Home | English | Publications | Witness Testimony | Witness Statement: Mahdis

Witness Statement: Mahdis

Transfer to Evin

 

11. In the bus, the guards made us lower our heads so we wouldn’t be able to see. They told us that they were taking us to the Revolutionary Court, where we would give our written promises. Once I raised my head. I saw Evin’s sign and noticed that we were entering Evin prison. The guards in Evin swore at us and treated us very badly. We had to wait a few minutes so the Evin prison officials could count us. Then, they put us on a prison minibus. The minibus went uphill for ten minutes, after which we reached the women’s ward. All the cells in this ward were solitary cells. There was a corridor with sixty cells. There were fifty of us, all arrested during the Student Day demonstration.

12. A prison official came into the ward. He had a repulsive appearance. He said, “Make no mistake; this is not Vozara where you could kick the doors. If you raise your voices here, we will kill you.” I’ll never forget a seventeen year old girl who threw herself at his feet. She licked his shoe and said, “Please don’t throw me in a solitary cell! I’m scared of being alone!” She begged until they placed her and a sixty-three year old woman in the same cell. They put the rest of us in solitary cells. We were hungry, stressed and sleep-deprived..

13. I was taken to a solitary cell that had a small window in the door. The window’s handle was on the other side of the door. The guards opened the window for only half an hour each day so that we could have a change of air. There was also a small window at the bottom of the door through which they gave us food. There was a small carpet and a blanket on the floor. It was December and the weather was cold and I developed strep throat. My tonsils were swollen and I could not breathe. There was also a toilet in the solitary cell, which resembled a metal bucket with a hole at the bottom. That’s what we had to use for all of our needs.

14. At three in the morning that first night, I heard two or three men scream. I wondered what was being done to them that they were screaming like that. I shivered at the sound of those screams. The noise died down around 4:00 in the morning. There were ten to twenty minutes of absolute silence. Then, I heard the sound of boots passing by my cell. I wondered who was next and when my turn would come. I had heard about rape in prisons and was very scared.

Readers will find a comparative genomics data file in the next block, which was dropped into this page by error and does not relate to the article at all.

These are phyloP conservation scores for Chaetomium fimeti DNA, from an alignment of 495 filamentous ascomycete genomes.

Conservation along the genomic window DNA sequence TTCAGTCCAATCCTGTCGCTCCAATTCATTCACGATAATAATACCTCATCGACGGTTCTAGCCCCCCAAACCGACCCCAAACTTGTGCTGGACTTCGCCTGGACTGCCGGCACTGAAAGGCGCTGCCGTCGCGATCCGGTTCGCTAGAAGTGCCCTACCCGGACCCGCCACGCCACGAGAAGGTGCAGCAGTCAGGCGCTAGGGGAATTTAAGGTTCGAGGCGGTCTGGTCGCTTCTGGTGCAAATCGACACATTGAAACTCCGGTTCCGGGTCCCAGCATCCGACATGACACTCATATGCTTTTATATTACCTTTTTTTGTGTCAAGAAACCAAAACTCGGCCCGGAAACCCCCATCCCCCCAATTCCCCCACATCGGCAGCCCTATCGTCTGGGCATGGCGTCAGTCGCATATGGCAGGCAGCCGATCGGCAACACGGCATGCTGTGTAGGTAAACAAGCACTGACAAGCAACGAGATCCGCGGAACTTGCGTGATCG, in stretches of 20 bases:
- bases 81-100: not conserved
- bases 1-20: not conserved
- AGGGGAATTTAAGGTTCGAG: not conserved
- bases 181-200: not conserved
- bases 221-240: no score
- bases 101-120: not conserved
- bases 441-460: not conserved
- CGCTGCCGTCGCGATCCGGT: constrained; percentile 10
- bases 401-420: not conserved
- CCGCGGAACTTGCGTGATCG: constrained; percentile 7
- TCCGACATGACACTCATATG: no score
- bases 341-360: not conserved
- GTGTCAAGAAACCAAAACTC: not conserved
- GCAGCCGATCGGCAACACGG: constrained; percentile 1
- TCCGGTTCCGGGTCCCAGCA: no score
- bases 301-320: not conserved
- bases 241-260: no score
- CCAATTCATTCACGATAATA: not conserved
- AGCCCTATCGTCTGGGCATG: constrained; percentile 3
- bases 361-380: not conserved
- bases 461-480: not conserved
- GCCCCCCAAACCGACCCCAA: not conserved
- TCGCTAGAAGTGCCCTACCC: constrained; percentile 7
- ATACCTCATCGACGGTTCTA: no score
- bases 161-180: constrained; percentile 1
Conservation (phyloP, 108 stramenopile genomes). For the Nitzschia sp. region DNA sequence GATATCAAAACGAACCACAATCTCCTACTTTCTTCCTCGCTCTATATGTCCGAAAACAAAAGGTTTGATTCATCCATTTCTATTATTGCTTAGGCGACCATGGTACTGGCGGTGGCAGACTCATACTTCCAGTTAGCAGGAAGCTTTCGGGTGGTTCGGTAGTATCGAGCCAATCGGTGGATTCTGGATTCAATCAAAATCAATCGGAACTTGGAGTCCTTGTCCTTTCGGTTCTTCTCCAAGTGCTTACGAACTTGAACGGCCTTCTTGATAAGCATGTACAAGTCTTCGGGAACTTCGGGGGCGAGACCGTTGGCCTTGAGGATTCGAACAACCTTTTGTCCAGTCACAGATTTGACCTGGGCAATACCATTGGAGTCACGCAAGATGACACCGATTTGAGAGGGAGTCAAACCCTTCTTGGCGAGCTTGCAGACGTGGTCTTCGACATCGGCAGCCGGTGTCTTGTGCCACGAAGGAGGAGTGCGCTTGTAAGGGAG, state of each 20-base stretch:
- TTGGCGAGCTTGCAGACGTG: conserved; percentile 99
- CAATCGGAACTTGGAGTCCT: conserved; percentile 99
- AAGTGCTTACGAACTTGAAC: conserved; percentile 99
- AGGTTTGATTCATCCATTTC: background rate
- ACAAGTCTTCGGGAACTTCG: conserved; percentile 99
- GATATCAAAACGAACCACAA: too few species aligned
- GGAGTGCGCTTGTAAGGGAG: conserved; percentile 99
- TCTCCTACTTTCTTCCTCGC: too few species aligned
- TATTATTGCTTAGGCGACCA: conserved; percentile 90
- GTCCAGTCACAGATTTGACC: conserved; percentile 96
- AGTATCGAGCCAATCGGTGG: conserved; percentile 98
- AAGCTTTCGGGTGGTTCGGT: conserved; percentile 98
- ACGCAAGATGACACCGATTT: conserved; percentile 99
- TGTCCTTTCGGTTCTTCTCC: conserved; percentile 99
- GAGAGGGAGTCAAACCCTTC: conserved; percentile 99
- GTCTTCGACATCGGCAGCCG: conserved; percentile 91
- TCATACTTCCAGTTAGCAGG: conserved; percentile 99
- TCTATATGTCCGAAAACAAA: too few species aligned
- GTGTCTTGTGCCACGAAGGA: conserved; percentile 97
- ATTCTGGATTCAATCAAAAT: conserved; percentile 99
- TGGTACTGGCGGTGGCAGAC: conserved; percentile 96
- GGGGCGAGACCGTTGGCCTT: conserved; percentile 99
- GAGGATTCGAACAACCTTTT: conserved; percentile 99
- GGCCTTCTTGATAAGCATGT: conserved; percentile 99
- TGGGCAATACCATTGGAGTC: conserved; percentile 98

15. The next day, they made us wear chadors and took us in groups of five to be issued prison IDs. They photographed and fingerprinted us. On the third day at Evin, we were finally given food. The food was awful, but I was so hungry that I ate it all. We were given three meals a day for breakfast, lunch and dinner. Breakfast was given at six in the morning. It consisted of a piece of bread and some cheese. But I was so tired and sleep-deprived that I preferred to sleep.

16. I remember that one day, on the fourth or fifth day after my arrest, they opened the doors of a number of cells, including mine at Evin. This was before the interrogations and tortures began. I saw three or four men standing outside my cell. They told me to get out of the cell. When I went out, they said, “Walk…sit…stand up…walk again!” They wanted to see whether we were healthy and able to walk or not. Back in Vozara, one of the detained women who was a lawyer had told us that U.N. officials were scheduled to investigate prison conditions.

17. One day they released some kind of gas into the ward – I think it was paint thinner gas. We all got sick. Everyone banged on the doors with their hands and feet, asking prison guards to open the windows. I opened the window used for giving food and breathed through its opening. After an hour, they opened the cell windows.

« 1 2 3 4 5 6 7 8 »
  • Email to a friend Email to a friend
  • Print version Print version
  • Plain text Plain text

Tagged as:

Sexual Violence, Imprisonment, Torture, Inhuman and Degrading Treatment, Punishment, Witness Statements, Witness Statements, Statement